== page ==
Jack Zaleski, Published March 06 2011
Zaleski: Flat on my back in Sakakawea’s shadow
After visiting some folks in the North Dakota Capitol in Bismarck, I decided to spend an hour or so at the Heritage Center. I walked smartly across the parking lot, enjoying the cold, clear winter day on the beautiful Capitol grounds.
Then: whoosh, whack! In a nanosecond, both feet flew out from under me, and I came down like a sack of Red River Valley potatoes, flat on my back. “What the hell happened?” I asked out loud. There I was staring up into the bright, blue sky, not yet understanding a patch of ice had sent me flying. I glanced at the nearby statue of Sakakawea and her infant. I swear she was grinning.
When my wits returned, I realized the wind had not been knocked out of me. I had not cracked by head on pavement. So far, so good. I jumped up like the athlete I once was. I felt a little pain along the left side of my back, but nothing serious. Legs, arms moved normally. OK, I said, no problem. I continued to the Heritage Center and strolled leisurely through the exhibit hall. Nice time.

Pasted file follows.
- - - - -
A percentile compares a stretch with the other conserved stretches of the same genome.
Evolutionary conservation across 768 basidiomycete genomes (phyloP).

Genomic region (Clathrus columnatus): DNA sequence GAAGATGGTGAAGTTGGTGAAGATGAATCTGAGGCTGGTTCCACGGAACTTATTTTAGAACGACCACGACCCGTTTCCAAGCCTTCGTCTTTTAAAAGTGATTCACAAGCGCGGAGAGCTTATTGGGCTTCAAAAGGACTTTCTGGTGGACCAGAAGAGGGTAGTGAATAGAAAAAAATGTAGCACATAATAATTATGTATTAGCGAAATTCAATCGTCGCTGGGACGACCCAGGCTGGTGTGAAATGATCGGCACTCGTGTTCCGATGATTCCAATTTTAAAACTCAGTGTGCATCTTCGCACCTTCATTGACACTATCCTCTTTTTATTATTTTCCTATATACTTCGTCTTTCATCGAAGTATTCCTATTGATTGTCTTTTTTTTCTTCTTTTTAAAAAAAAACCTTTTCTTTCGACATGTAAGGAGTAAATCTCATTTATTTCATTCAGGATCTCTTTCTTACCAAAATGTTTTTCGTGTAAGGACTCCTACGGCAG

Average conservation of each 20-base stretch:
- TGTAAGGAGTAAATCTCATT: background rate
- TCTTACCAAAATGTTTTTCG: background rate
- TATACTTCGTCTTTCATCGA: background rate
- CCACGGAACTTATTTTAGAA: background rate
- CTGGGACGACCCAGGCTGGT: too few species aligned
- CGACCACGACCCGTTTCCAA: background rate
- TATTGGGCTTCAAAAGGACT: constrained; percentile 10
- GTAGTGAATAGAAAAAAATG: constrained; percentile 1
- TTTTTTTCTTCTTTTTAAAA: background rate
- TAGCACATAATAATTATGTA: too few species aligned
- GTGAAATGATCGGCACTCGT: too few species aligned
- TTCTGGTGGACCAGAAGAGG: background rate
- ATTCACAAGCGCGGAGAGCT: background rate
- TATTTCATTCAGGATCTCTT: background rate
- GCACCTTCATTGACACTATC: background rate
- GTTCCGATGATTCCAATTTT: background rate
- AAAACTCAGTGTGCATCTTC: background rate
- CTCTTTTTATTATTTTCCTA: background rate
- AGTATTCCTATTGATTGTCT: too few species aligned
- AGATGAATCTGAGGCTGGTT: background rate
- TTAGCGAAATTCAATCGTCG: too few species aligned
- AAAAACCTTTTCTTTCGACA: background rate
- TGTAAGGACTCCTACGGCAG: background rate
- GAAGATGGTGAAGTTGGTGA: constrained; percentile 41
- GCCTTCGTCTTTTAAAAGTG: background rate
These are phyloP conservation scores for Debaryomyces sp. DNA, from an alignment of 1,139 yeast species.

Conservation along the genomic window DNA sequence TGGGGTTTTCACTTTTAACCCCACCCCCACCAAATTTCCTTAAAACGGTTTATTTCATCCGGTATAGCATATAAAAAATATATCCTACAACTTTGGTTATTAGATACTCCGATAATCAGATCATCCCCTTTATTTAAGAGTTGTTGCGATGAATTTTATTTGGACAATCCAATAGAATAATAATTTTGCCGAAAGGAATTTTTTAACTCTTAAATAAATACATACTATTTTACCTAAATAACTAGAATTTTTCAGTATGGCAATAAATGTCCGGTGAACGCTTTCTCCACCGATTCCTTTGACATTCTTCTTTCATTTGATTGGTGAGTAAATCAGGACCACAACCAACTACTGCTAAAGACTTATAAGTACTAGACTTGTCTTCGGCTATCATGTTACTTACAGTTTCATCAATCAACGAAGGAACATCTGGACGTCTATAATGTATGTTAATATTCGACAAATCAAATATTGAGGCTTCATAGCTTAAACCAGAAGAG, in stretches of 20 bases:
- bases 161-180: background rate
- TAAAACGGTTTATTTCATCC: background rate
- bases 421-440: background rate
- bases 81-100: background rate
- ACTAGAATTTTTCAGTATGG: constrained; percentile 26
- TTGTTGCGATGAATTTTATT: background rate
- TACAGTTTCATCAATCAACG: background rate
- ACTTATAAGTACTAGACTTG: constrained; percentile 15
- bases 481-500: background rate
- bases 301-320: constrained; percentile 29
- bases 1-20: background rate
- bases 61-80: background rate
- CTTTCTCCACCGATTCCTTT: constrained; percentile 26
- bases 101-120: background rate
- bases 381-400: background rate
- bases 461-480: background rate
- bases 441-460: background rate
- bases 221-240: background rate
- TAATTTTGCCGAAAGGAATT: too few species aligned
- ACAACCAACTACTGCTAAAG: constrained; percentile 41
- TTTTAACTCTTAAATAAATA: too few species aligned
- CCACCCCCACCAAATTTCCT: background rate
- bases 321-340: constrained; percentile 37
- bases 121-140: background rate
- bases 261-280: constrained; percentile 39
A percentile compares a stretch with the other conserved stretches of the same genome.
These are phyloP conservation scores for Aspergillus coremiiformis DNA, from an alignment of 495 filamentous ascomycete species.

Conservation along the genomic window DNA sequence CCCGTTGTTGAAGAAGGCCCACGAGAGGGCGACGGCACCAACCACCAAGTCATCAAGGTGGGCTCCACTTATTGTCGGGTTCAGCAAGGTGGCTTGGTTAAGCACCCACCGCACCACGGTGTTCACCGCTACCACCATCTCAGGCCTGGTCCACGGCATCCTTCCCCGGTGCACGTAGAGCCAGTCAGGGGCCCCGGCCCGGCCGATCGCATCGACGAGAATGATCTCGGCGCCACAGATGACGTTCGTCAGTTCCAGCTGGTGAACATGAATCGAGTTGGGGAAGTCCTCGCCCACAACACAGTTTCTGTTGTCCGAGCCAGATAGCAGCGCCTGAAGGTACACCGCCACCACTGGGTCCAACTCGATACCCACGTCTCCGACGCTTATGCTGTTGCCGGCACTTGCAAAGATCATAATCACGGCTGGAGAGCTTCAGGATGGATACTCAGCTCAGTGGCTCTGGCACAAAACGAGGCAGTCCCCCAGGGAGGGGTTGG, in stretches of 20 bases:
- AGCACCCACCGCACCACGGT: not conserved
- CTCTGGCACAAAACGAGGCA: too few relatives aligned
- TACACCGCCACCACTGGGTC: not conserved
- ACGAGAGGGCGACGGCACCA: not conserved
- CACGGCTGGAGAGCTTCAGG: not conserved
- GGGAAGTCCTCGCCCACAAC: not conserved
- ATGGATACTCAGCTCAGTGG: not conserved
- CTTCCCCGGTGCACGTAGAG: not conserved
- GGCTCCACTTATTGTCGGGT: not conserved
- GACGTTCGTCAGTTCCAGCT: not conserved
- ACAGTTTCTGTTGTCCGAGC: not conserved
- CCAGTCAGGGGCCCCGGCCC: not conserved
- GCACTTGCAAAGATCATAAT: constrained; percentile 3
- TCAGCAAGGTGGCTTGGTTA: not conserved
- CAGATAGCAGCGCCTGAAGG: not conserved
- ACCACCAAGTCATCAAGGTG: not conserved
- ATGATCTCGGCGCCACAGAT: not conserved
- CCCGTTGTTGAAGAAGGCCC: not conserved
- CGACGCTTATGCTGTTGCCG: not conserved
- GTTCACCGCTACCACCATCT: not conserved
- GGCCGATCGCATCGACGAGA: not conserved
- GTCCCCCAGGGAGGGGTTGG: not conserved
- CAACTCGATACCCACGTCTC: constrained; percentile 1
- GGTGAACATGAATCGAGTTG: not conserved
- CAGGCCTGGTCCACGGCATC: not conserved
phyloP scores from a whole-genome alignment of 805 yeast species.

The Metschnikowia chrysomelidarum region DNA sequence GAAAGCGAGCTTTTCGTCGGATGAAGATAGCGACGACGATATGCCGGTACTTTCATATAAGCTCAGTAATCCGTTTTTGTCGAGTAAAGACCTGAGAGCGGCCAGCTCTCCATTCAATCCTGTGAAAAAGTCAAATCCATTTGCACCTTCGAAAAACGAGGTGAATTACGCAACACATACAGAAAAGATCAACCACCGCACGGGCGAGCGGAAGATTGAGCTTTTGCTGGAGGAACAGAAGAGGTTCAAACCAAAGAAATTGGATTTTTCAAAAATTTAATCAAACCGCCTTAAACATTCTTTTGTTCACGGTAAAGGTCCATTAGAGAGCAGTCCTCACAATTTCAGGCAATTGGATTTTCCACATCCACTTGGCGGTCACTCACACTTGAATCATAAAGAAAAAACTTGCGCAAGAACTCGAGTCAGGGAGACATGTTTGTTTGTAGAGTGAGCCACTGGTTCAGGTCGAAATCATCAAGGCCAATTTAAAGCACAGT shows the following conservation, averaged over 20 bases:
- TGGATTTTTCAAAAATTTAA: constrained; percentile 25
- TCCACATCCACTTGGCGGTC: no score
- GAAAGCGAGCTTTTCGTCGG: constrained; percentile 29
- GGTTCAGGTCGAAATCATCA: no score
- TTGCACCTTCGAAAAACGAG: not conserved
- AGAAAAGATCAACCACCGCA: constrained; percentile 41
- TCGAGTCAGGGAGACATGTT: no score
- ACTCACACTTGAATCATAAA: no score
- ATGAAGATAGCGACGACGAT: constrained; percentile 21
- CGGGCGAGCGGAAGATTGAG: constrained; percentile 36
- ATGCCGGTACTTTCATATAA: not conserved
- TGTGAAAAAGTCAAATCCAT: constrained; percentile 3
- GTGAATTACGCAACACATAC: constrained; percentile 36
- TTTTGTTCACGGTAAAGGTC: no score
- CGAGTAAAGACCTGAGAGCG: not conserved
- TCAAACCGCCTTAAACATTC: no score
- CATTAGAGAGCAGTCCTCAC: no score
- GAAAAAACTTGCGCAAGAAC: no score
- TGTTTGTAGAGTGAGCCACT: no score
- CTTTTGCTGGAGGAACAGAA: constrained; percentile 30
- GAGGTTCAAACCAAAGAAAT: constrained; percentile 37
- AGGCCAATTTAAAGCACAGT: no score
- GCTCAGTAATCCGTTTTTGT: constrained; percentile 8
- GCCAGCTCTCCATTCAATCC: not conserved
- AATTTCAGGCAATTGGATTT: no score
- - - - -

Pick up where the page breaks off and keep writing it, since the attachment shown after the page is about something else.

That evening after dinner, my wife, Sandi, and I attended an ice cream social for the North Dakota Cowboy Hall of Fame. The slight pain in my back was, well, slight. We had a good time.
The next morning I could not move. If I tried, the pain shut me down. It was so debilitating, I could not drive back to Fargo. When we got to town, our first stop was the Sanford emergency room. My worry was I’d cracked a rib or two.
The X-ray said no ribs were broken. A severe muscle bruise was the culprit. The doctor prescribed pain pills and a muscle relaxer.
Didn’t work. Every time I tried to move, pain pills or no, the damaged tissues screamed. I clenched my jaw so tight, I’m sure I wore enamel off my teeth. Every stab generated a wave of nausea and squeezed tears out of my tight-shut eyes. I revived the talent to string together curse words – in a teeth-grinding whisper – I hadn’t used since college. Helped a little.
It’s been a week. Healing has proceeded apace. The pain is minimal now but still a reminder, a lesson.
No matter what shape you think you’re in, the ice will take you down. No matter if you have never fallen before, the ice is out there, waiting for a misstep. I was lucky. No broken bones, no concussion, no permanent damage.
Unless, of course, I count the mortification of landing flat on my back in a public parking lot – and being laughed at by Sakakawea.
Be careful out there.
Contact Editorial Page Editor Jack Zaleski at (701) 241-5521.